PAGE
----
“I fell in love with this book when I saw the cover. The gorgeous black dame with the gat in her hand harks back to the best of pulp fiction, but Black Orchid Blues, a historical novel set in 1920s Harlem, is better than any pulp I ever read … it’s simply terrific.”
Queenie Lovetree. What a name! What a performer! When she opened her mouth to sing, you closed yours to listen. You couldn’t help yourself. You knew you were going to end up with tears in your eyes. Whether they were tears of joy or tears of laughter, it didn’t matter. You just knew you were in for one hell of a ride.
Folks used to talk about her gravely voice, her bawdy banter and how she could make up new, sexy lyrics on the spot. Queenie captured you. She got inside your mind, claimed her spot and refused to give it up. Once you heard her sing a song, you’d always think of her when you heard it. No matter who was singing it, her voice came to mind.
Sure, she was moody and volatile. And yes, whatever she was feeling, she made sure you were feeling it, too. But that was good. That’s what could’ve made her great — could’ve being the operative word …
“Great history, great mystery, all wrapped up in a voice so authentic you feel it has come out of the past to whisper in your ear.”
—Lee Child, author of Worth Dying For
“Black Orchid Blues often has the wonderful ambiance of a classic, pulp-era serial.”
—Alan Cranis, Bookgasm
“Smart and soulful. Brimming with memorable characters and plot twists.”
— Gar Anthony Heywood, author of Cemetery Road
“Remarkable … Imagine the richly provocative atmosphere of Walter Mosley or James Ellroy’s best period work … and you have Black Orchid Blues.”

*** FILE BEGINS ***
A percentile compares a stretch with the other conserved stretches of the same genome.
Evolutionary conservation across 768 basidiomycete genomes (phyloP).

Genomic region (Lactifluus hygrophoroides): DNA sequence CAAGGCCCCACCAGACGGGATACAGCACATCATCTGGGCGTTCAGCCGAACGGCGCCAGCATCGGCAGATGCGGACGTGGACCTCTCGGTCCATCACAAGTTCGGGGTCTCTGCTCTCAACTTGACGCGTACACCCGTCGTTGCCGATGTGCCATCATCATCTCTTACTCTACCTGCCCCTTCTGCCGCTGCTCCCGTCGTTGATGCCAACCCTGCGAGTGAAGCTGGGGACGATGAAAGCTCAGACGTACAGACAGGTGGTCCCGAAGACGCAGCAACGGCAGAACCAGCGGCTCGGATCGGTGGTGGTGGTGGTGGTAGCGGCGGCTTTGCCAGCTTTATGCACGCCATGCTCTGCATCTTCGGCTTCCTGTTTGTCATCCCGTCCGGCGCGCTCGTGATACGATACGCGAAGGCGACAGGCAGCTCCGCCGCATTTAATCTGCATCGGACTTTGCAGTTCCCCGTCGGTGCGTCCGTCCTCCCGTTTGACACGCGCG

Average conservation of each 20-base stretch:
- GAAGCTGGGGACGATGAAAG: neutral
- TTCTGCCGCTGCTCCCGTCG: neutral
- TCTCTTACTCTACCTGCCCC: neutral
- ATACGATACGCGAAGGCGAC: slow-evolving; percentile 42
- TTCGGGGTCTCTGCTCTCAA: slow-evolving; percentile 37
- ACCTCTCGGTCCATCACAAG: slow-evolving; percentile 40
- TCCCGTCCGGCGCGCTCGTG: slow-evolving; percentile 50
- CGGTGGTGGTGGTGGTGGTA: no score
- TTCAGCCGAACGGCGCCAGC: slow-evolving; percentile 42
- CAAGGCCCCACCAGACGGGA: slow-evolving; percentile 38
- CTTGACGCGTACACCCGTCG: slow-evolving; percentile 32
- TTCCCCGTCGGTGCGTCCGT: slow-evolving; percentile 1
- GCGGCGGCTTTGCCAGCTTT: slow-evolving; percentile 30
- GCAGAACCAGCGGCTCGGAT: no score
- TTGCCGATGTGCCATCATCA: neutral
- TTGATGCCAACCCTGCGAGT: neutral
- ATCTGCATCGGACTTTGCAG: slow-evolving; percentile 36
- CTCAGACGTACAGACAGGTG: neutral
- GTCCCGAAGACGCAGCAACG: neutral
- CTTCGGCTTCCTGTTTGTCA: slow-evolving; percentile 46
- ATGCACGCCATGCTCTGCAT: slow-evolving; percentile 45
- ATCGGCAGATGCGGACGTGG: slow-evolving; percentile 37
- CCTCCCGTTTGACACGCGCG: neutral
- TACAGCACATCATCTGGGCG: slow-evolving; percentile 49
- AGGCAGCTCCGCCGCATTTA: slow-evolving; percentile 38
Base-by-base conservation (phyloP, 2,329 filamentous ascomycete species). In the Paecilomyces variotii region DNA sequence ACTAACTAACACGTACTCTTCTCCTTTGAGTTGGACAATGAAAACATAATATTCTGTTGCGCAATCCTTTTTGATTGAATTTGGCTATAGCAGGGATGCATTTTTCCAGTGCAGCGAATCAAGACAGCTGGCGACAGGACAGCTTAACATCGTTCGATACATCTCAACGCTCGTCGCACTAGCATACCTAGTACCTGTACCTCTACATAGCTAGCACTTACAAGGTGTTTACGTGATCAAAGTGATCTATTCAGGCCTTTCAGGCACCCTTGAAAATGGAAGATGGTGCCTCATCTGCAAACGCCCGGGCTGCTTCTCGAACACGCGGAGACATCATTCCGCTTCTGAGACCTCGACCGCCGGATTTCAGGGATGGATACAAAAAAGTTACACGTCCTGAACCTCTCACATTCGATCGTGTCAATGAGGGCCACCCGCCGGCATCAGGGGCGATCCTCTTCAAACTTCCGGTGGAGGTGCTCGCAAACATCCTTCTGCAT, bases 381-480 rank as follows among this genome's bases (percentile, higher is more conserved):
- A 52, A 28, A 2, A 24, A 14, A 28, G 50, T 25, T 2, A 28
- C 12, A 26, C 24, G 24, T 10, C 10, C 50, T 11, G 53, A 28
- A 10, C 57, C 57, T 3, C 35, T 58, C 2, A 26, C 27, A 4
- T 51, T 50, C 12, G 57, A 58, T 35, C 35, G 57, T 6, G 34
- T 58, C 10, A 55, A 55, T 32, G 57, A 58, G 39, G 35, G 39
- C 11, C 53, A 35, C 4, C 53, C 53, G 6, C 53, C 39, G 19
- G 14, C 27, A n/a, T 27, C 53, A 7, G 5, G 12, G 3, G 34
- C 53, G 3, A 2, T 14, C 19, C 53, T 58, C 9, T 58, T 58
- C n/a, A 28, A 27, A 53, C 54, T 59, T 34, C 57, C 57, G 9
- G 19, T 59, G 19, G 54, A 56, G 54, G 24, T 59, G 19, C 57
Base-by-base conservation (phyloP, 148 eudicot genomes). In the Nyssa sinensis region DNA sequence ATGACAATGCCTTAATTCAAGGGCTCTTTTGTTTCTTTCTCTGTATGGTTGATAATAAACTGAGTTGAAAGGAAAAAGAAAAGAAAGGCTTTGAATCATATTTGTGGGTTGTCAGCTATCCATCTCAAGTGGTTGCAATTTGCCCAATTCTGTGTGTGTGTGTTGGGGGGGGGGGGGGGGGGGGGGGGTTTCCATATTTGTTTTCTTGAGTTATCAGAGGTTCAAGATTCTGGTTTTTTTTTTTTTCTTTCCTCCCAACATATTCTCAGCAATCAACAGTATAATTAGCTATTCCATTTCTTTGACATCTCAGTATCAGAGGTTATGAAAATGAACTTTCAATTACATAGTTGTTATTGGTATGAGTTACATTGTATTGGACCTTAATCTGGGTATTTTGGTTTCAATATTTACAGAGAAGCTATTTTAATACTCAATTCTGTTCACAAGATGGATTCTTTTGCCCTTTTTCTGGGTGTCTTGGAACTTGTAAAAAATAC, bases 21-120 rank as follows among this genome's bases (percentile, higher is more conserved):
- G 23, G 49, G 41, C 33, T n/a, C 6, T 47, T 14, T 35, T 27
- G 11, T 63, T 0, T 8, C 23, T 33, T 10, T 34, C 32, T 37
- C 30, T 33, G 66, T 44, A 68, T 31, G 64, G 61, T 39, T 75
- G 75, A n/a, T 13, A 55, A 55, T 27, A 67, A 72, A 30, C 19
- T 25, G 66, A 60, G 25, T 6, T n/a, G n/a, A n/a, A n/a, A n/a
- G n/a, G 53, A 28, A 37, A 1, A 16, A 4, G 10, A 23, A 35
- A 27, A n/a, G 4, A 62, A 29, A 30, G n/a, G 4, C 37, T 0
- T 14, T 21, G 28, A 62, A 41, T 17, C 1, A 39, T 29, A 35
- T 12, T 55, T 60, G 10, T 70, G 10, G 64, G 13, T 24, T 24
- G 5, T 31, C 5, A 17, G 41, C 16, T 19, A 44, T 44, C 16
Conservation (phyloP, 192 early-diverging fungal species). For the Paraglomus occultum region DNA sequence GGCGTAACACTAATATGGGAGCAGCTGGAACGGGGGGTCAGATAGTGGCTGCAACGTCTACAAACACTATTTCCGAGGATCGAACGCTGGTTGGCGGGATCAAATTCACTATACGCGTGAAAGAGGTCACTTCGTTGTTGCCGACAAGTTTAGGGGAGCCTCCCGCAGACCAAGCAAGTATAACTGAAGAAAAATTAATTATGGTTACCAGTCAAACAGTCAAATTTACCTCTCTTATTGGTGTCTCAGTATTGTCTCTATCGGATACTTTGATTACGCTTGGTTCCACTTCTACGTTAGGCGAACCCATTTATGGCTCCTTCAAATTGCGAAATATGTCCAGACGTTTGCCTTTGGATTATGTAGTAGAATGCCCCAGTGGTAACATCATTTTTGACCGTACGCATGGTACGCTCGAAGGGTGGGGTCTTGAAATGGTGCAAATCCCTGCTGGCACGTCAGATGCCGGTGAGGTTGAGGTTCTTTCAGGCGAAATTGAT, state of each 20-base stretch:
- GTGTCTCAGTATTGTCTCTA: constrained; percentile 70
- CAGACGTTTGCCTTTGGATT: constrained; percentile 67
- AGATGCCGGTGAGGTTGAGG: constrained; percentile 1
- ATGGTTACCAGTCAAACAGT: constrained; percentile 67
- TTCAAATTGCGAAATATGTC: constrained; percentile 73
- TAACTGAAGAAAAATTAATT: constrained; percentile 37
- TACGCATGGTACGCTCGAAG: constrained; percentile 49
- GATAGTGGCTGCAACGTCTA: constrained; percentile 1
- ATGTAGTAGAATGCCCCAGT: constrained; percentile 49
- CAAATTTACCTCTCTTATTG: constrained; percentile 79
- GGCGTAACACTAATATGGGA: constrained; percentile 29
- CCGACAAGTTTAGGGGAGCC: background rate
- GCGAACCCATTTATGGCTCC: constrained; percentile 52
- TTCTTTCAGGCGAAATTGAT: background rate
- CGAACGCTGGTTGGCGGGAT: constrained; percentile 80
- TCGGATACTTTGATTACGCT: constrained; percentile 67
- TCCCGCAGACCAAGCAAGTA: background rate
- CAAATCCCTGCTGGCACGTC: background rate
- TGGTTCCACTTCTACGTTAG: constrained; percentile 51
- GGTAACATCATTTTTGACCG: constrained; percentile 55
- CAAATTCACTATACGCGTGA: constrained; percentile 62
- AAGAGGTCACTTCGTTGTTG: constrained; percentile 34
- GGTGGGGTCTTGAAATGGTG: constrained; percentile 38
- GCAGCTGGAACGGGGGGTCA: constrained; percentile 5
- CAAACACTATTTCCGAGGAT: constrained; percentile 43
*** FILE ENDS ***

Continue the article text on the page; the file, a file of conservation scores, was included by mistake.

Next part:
—Jason Starr, best-selling author of The Pack
“Taut prose, memorable characters, and a strong creation of setting to craft a terrific historical mystery.”
“A gripping crime novel with characters who’ll stick with you long after the story ends.”
“Smart and sophisticated. Walker hits all the right notes in this dark blues riff.”
Lanie Price, a 1920s Harlem society columnist, witnesses the brutal nightclub kidnapping of the “Black Orchid,” a sultry, seductive singer with a mysterious past. When hours pass without word from the kidnapper, puzzlement grows as to his motive. Then a gruesome package arrives at Price’s doorstep, and the questions change.
Just what does this kidnapper want—and how many people is he willing to kill in order to get it?
Evil hides behind the genteel façades of affluent Strivers’ Row and stalks the ballroom of one of Harlem’s most famous gay parties. In a complex plot that keeps you tied to the page, Black Orchid Blues explores the depths of human depravity and the desperation of its victims.